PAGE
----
• Tanya Arler

An Expat's Hierarchy of Needs

Updated: Apr 5


Heirarchy of Needs for the Expat Spouse, by Tanya Arler
Expat Hierarchy of Needs

For decades companies have been trying to crack the code on how to increase expat assignment success rates. Studies have shown around half of all failures are due to spouse/family issues and an inability to adapt. In response, Global Mobility Teams have ramped up support services such as cross-cultural training, career coaching and language support in order to turn this around and help spouses adjust. Nonetheless, the failure rate of 40% hasn’t changed much.


So, what are we missing?


Everyone wants to feel happy. Most would settle for content.


Having been an expat spouse for over 20 years with 8 International moves under my belt, I've seen the range of services expand with each move, but somehow they haven’t quite hit the mark. So I started to explore – what makes us happy? How do we define it? What are our needs?


I referred back to Maslow and his hierarchy of needs to find my answer when it comes to expats and expat spouses. It isn’t just that we have needs (physiological, safety, belonging, esteem and self-actualisation) but there are levels and an order of importance. Each of these needs is a building block for the next. Putting that in the context of an expat, I started to see the picture.


In a typical expat situation, between contract negotiations, the look-see, housing and schooling - our first and second level needs are (generously) met.


This is where the working partner and expat spouse part ways in their journey and experience.


Level 3 refers to Belonging. In the context of someone moving to a new country to create a life, this is a big ask. No matter how much research you do, landing and quickly finding a sense of belonging in the context of a new culture is an obstacle course at best.


There's no built-in mechanism to make it easier for spouses. The working expat walks into an established community with shared goals and experiences through their jobs. Their sense of belonging is intact, albeit in need of some tweaking. The spouse, however, must actively seek out opportunities to find belonging and put in concerted effort to integrate themselves into a group or community.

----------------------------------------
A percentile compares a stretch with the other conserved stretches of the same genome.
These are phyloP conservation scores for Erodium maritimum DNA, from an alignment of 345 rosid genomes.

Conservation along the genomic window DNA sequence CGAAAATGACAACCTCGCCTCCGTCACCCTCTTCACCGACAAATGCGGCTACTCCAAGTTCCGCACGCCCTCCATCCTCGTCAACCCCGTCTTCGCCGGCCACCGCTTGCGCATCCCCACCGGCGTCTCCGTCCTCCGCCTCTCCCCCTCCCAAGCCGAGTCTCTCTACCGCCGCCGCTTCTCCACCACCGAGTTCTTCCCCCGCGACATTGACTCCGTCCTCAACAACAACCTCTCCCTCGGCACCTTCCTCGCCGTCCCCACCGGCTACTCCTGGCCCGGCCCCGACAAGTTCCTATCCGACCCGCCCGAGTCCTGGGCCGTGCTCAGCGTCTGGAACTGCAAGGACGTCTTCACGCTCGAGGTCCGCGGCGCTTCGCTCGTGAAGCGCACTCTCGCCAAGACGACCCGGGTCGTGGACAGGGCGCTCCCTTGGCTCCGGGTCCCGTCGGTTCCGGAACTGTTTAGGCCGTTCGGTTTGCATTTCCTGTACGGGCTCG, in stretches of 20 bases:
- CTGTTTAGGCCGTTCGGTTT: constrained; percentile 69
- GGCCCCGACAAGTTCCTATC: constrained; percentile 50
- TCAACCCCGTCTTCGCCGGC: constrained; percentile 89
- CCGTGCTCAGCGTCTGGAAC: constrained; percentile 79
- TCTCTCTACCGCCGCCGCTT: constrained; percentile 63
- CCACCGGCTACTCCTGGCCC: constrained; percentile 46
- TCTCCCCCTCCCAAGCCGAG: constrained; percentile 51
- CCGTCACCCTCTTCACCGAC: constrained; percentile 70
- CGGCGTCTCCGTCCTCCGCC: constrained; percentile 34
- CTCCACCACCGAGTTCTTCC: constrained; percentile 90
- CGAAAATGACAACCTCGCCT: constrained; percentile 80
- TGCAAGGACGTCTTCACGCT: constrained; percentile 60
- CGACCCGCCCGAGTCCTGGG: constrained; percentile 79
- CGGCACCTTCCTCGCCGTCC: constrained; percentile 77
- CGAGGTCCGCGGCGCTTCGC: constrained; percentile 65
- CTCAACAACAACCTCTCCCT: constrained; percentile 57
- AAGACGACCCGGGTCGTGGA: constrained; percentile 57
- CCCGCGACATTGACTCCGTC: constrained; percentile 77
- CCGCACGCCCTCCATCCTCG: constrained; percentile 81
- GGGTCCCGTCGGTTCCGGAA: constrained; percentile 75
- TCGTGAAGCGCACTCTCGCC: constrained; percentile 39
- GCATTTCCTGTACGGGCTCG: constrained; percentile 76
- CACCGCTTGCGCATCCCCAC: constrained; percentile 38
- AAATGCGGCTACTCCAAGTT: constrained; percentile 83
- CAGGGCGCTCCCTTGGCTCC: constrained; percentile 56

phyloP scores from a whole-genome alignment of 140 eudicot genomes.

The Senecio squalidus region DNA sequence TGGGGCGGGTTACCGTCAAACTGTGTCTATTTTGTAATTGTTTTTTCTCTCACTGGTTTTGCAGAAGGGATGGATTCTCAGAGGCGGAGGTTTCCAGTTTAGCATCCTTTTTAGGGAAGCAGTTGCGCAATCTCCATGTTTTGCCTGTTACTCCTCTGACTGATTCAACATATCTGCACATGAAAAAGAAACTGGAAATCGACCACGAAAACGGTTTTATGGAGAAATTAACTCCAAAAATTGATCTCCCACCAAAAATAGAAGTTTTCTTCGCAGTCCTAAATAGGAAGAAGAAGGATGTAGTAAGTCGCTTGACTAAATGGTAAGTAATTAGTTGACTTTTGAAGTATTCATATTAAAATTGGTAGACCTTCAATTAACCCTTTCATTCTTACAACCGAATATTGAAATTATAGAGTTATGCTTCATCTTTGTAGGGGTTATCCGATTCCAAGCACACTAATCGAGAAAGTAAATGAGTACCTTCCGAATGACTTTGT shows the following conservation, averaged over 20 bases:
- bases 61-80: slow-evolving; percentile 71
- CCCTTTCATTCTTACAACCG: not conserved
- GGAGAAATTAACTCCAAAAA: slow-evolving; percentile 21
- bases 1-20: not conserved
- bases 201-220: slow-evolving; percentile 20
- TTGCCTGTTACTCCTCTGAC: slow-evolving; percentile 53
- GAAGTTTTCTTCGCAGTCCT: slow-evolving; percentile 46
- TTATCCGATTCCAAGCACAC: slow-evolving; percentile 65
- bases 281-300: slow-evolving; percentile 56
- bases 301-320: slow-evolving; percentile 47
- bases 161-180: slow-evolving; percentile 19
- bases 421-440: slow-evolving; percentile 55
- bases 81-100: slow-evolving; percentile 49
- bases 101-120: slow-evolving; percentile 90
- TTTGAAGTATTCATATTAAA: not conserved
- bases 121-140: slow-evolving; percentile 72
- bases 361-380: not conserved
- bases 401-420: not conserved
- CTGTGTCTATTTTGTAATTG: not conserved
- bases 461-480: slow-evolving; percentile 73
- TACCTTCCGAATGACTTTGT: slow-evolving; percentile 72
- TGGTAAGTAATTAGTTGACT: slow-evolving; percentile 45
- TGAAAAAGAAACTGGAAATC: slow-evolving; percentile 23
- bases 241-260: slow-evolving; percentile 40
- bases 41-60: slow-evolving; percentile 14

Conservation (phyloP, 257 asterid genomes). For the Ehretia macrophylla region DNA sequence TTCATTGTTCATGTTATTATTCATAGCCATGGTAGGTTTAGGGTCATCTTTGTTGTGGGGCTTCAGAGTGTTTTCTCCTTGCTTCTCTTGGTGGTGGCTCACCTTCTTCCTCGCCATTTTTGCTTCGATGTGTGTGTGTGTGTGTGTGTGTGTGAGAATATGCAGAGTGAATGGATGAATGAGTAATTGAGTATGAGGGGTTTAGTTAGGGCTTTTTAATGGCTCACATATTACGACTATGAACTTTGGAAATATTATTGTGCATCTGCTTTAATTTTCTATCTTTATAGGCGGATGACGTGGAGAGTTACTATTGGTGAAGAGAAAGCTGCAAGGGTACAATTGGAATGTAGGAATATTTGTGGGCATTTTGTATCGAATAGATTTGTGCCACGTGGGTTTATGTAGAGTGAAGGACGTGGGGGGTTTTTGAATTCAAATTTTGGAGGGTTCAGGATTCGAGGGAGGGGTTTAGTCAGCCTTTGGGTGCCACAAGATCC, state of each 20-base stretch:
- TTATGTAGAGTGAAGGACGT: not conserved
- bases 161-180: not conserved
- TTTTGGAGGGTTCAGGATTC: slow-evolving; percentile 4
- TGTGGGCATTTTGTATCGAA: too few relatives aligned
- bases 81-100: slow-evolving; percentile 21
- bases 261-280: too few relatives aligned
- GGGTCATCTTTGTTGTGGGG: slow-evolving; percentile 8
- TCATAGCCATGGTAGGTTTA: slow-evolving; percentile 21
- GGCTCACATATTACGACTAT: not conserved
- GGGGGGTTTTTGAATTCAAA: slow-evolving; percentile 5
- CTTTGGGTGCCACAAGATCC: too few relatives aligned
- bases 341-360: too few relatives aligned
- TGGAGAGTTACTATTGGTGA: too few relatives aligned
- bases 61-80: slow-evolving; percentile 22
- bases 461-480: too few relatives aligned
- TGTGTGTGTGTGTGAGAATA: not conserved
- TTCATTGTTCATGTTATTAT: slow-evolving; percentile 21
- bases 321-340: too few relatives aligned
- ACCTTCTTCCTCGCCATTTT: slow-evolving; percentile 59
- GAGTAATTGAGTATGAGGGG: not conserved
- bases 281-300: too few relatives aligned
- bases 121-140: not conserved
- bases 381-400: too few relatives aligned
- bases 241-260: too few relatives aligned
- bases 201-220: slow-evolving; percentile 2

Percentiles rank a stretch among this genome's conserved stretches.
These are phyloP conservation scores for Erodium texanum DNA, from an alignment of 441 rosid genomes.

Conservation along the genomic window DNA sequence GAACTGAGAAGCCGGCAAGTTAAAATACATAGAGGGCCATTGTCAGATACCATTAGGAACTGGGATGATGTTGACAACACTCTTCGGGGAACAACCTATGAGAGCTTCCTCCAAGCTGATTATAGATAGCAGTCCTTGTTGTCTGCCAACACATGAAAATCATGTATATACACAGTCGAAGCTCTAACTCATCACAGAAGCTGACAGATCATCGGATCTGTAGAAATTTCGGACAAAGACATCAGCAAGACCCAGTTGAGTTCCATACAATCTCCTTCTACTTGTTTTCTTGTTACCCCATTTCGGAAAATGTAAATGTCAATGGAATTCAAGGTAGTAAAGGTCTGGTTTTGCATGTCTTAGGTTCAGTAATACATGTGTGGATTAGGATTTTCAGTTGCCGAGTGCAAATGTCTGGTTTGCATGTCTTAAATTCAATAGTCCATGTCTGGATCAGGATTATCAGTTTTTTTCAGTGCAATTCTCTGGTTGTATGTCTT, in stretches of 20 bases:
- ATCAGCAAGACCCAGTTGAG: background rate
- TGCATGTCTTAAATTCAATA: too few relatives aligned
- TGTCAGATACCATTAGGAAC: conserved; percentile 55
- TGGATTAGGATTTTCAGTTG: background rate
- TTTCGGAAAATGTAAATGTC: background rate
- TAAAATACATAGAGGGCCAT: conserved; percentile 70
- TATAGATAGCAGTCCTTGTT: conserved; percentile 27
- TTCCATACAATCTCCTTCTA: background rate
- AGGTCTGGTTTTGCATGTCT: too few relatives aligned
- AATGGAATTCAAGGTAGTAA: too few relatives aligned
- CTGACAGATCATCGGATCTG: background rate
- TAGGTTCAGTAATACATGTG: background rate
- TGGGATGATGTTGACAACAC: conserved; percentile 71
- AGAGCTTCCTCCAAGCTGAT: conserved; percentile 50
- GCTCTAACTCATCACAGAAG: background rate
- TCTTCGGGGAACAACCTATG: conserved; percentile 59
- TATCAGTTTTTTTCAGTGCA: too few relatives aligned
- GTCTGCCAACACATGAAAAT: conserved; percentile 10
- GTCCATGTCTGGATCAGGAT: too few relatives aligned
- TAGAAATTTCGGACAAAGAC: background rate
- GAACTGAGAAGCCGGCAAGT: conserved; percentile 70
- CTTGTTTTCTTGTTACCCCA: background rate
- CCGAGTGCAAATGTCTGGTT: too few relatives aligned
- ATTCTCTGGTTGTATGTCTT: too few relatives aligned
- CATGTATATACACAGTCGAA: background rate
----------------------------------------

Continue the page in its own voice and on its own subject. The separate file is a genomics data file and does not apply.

Level 4 refers to Esteem. We develop our self-confidence by using our strengths and abilities that set us apart to pursue purpose and meaning in our lives. Before we do so, however, we need to have found our place in the world (level 3).


Again, the working expat – having been able to transport their sense of belonging – has a new task in the company where they can use their skills, not only to contribute but to distinguish themselves and therefore cater directly to their self-esteem. The spouse - still searching for belonging - adds the loss of purpose and meaning to the void. Abilities or activities that were previously lauded often fall flat in the new environment so they need to search for other tools in their toolbox to boost esteem, or find a new context where their strengths shine.


That is the order: Belonging then Self-Esteem. Unfortunately it isn't that cut and dried in real life, it's more like blurred.


Activities back home, whether it is a job or something else, could have served either of these needs. Some people have jobs to solidify a sense of belonging outside of the family unit, others see their career as their meaning and purpose. The same holds true for a whole host of activities in our day to day lives.


Concretely, where does that leave us? It's true that career coaching and even language classes can help us find our belonging and/or esteem, but we need to be honest and fair – it will be at least 6 months before a spouse that wants to work finds a job, and I am being optimistic here. The same holds true for being able to comfortably converse in a foreign language. So what happens in the meantime?